Instead of dividing the class into groups using the Random Name Picker or some other method, take a series of interesting images relating to the topic and cut each one up into however many people you want in each team. Shuffle the pieces, and then hand one piece to each student in the class as they enter the room.

Next, challenge the students to find out who else is in their group by matching their pieces with other people in the class to reconstruct the image. Once they have done so, they should then consider what the meaning or relevance of the image is and be prepared to share their thoughts with the rest of the class.

Once this starter activity is completed, students can then proceed to the main groupwork activity of the class as planned.


Taking it further

This method is particularly useful when combined with the ‘curate a museum exhibition / art gallery‘ approach, which is based around analysing a group of images, matching them to their captions, and then categorising them meaningfully into an overall analysis of the topic. The lesson could start with the ‘image jigsaw’ as a way of introducing a few of the images rather than simply handing these out at the start, and then proceed seamlessly into the rest of the activity.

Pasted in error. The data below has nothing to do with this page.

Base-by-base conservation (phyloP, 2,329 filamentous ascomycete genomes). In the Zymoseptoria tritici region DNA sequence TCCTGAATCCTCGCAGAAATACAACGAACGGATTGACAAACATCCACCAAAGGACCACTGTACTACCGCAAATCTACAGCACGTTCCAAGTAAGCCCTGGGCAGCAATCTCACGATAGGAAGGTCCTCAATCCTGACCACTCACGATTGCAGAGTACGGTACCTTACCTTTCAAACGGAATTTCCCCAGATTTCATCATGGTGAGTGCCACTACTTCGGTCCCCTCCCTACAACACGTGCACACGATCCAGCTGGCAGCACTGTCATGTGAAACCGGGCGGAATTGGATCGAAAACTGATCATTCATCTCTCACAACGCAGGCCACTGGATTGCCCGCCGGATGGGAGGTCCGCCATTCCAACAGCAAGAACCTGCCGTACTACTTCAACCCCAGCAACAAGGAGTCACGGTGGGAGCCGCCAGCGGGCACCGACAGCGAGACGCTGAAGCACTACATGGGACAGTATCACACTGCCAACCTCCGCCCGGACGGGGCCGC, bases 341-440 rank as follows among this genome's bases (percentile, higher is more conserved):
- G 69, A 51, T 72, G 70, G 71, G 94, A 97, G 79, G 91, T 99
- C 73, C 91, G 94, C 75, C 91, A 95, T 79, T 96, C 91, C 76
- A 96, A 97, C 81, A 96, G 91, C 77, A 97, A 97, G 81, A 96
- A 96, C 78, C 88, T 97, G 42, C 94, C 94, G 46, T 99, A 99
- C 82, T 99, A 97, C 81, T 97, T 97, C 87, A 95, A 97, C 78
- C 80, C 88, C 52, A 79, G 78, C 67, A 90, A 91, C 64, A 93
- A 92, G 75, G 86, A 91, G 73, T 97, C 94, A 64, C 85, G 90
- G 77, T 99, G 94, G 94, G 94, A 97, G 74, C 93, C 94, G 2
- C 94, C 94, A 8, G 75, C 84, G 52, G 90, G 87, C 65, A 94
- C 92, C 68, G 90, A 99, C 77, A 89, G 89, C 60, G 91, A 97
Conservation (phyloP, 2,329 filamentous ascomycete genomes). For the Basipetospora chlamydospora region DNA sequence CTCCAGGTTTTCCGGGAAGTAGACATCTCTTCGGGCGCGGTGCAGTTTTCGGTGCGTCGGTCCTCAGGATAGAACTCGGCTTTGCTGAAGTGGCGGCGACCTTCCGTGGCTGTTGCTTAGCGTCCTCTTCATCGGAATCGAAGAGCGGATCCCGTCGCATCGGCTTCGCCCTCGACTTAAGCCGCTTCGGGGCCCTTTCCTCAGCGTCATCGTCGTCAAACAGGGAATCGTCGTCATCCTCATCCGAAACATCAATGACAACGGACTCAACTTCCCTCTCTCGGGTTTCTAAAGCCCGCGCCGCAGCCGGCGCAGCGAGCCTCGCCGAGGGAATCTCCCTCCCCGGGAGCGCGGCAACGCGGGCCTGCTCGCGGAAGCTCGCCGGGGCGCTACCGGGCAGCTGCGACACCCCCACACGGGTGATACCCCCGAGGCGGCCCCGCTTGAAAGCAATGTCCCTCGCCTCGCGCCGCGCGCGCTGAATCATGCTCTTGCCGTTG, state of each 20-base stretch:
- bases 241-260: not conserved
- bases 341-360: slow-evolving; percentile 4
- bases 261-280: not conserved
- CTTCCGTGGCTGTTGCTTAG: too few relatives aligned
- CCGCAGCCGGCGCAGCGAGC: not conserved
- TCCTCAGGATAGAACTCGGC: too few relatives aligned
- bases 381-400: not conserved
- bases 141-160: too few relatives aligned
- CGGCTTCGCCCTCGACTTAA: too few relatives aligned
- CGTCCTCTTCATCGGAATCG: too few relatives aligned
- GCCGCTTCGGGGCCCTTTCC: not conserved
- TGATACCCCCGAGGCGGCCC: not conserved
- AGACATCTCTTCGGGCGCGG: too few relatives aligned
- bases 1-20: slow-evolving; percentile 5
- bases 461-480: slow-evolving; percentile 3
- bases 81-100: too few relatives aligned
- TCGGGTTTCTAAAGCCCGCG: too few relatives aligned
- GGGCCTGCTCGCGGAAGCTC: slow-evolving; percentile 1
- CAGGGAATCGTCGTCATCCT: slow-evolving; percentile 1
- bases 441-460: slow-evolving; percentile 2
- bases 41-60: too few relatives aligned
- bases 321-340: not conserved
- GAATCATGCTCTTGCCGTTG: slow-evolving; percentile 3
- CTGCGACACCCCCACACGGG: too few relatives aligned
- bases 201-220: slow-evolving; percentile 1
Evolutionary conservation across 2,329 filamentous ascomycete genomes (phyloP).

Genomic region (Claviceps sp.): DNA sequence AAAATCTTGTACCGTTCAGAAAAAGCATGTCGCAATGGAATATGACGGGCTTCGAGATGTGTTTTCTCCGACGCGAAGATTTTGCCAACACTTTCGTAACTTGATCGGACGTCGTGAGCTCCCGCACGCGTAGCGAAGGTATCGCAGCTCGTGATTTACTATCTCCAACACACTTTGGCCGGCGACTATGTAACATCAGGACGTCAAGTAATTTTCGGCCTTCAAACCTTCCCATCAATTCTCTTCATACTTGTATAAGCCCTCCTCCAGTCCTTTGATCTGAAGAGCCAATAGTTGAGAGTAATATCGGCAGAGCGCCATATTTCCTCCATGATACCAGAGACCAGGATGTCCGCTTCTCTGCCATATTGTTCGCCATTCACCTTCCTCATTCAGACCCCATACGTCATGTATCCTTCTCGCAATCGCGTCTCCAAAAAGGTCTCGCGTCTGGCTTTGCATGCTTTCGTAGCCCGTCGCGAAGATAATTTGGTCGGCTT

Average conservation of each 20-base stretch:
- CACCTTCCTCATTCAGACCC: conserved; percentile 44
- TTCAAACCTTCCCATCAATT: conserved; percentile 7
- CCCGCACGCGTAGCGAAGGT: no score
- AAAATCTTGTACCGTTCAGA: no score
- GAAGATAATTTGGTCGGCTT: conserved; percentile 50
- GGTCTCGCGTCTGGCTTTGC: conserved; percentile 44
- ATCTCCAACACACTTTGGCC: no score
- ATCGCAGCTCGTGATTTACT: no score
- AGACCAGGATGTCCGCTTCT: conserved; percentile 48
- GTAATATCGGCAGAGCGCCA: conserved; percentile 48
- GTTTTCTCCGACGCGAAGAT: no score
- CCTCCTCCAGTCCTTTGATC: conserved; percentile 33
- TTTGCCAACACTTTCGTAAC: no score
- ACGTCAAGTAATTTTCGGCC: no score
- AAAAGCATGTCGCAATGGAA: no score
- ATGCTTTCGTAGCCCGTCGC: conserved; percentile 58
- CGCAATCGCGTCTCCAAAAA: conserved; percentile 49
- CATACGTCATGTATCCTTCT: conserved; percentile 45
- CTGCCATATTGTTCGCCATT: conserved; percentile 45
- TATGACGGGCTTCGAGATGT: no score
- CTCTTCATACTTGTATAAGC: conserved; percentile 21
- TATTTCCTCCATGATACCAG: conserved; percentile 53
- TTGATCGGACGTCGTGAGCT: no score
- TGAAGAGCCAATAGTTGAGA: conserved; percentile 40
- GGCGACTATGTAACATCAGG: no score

The idea of segmenting images and getting students to reconstruct them was an idea raised at the Practical Pedagogies conference by in the session “I have started so I’ll finish – ideas for starters and plenaries in the History-Geography classroom” led by @HistGeoBritSec.